Tired of stereotypical film roles that portrayed black men as sidekicks, ex-convicts, athletes or monsters, Alonzo Washington set out to give children more positive role models. The 31-year-old community outreach worker-turned-entrepreneur from Kansas City, Kansas, created Omega Man, a black action figure he likens to Superman or Batman.
Omega Man and Omega Man Deluxe, which come in light- and dark-skinned versions, are manufactured in Hong Kong and sold by major retailers such as Wal-Mart and Toys "R" Us. And--zowee!--those venues sent the 1998 sales of Washington's homebased company, Omega 7 Inc., soaring to $600,000.
It's all a bit of a surprise to Washington. In 1992, with just $5,000 in savings, he wrote and published a comic book called Original Man, which featured positive black role models. Before it was published, Washington presold orders through local churches, bookstores and community organizations, a move that brought him profits of $12,000. At a comic book signing he organized, 2,000 people showed up--including a correspondent from Newsweek, who wrote an article about him.
National media exposure proved there was a market for his work. "I always wondered how I could do what I wanted to do with my life and still get my message across," Washington says. Suddenly, he had his answer.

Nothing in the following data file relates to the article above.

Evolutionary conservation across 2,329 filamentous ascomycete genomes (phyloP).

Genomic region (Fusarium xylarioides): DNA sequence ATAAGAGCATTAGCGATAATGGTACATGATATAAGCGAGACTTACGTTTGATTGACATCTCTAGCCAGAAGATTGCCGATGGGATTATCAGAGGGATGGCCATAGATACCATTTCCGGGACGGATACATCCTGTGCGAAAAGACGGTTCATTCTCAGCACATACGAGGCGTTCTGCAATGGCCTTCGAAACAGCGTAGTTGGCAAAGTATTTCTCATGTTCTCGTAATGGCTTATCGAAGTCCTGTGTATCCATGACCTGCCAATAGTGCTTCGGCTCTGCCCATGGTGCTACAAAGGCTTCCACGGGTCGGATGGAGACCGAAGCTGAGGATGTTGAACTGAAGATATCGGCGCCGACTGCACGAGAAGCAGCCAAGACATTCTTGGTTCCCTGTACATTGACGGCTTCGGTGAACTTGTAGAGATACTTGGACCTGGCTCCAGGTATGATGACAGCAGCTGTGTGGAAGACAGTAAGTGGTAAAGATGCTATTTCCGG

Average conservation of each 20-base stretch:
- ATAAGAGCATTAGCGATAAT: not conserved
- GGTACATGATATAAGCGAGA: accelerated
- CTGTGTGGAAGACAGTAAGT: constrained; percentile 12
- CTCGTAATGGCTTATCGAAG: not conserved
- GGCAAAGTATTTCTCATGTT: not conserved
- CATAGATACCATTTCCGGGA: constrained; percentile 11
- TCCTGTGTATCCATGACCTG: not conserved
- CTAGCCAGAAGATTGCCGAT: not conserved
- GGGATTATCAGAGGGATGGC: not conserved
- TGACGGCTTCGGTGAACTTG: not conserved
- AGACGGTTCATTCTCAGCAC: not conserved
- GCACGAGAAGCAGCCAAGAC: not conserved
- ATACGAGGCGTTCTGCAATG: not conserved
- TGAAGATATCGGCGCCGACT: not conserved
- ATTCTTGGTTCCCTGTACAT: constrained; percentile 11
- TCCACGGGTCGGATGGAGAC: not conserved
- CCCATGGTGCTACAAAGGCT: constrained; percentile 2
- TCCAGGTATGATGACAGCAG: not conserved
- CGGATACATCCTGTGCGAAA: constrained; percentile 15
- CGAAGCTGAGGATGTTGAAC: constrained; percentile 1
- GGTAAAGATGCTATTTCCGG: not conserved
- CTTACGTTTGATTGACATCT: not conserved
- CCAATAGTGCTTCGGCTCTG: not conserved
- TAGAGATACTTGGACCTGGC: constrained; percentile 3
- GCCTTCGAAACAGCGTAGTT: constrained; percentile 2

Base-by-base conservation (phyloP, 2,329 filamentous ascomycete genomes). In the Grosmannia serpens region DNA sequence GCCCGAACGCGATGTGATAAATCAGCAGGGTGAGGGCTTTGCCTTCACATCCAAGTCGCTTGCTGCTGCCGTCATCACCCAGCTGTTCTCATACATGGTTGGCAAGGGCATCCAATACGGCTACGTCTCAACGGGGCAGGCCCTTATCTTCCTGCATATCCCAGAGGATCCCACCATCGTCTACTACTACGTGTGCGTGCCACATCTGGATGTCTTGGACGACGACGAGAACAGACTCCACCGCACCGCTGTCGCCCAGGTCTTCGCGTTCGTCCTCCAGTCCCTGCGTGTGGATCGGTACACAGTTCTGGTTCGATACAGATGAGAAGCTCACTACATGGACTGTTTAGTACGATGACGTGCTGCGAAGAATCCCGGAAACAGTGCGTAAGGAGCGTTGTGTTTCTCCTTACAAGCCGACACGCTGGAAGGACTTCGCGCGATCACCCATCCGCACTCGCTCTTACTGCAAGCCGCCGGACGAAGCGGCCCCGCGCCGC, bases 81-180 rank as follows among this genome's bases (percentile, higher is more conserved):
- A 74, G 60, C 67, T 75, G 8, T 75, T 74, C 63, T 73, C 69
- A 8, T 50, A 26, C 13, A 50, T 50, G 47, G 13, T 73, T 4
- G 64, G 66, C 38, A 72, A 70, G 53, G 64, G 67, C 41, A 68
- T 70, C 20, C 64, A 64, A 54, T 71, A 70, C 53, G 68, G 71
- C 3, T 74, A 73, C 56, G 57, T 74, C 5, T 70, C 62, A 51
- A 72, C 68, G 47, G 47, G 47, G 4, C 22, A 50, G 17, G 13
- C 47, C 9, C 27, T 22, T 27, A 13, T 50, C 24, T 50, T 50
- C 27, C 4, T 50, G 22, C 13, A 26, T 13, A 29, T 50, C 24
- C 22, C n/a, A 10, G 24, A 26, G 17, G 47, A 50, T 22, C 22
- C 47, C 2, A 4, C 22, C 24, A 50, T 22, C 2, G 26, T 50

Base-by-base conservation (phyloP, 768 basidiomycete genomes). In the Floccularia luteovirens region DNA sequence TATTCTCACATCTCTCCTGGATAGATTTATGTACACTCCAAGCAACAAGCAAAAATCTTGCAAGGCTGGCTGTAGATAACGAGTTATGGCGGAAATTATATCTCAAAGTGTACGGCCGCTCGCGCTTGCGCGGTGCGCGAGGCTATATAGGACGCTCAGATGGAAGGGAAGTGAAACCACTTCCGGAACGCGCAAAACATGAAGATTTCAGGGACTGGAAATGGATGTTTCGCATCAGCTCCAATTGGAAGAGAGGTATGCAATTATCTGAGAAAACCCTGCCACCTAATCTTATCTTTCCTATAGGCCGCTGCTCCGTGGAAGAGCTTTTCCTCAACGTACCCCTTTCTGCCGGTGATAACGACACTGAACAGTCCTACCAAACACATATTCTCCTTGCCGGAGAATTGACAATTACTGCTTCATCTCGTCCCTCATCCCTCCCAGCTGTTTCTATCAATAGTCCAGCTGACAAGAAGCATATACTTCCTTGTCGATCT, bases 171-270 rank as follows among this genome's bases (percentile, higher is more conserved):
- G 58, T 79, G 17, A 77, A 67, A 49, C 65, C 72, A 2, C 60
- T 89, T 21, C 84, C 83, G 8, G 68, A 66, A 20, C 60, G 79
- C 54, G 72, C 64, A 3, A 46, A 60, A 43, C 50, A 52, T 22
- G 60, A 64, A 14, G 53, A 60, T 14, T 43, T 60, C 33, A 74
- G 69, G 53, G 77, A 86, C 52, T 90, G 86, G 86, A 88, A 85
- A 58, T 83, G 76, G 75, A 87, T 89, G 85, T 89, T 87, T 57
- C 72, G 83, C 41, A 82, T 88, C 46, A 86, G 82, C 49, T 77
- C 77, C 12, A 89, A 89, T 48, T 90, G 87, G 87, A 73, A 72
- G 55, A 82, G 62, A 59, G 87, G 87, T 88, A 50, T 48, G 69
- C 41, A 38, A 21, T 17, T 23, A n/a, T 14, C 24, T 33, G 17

Demand for Washington's work eventually led to 50 more comic books dealing with issues such as racism and gang violence, as well as spin-off products including T-shirts, watches, baseball caps and posters. Branching out into Omega Man action figures in 1994 was a natural next step.
Washington presold orders of Omega Man to a Toys "R" Us in Kansas City. When the doll sold out in two hours, the toy company increased its orders nationally. Omega Man is also sold at Omega 7's Web site (http://www.omega7.com), specialty shops and comic book stores, and Washington makes personal appearances at community organizations to promote sales.
Up next: the big screen. Washington hopes to create a film based on Omega Man. A Canadian film company wants to partner with him on the project; they hope to attract the involvement of well-known black actors. How does he know the venture will be successful? Says Washington, "Because my characters break the mold."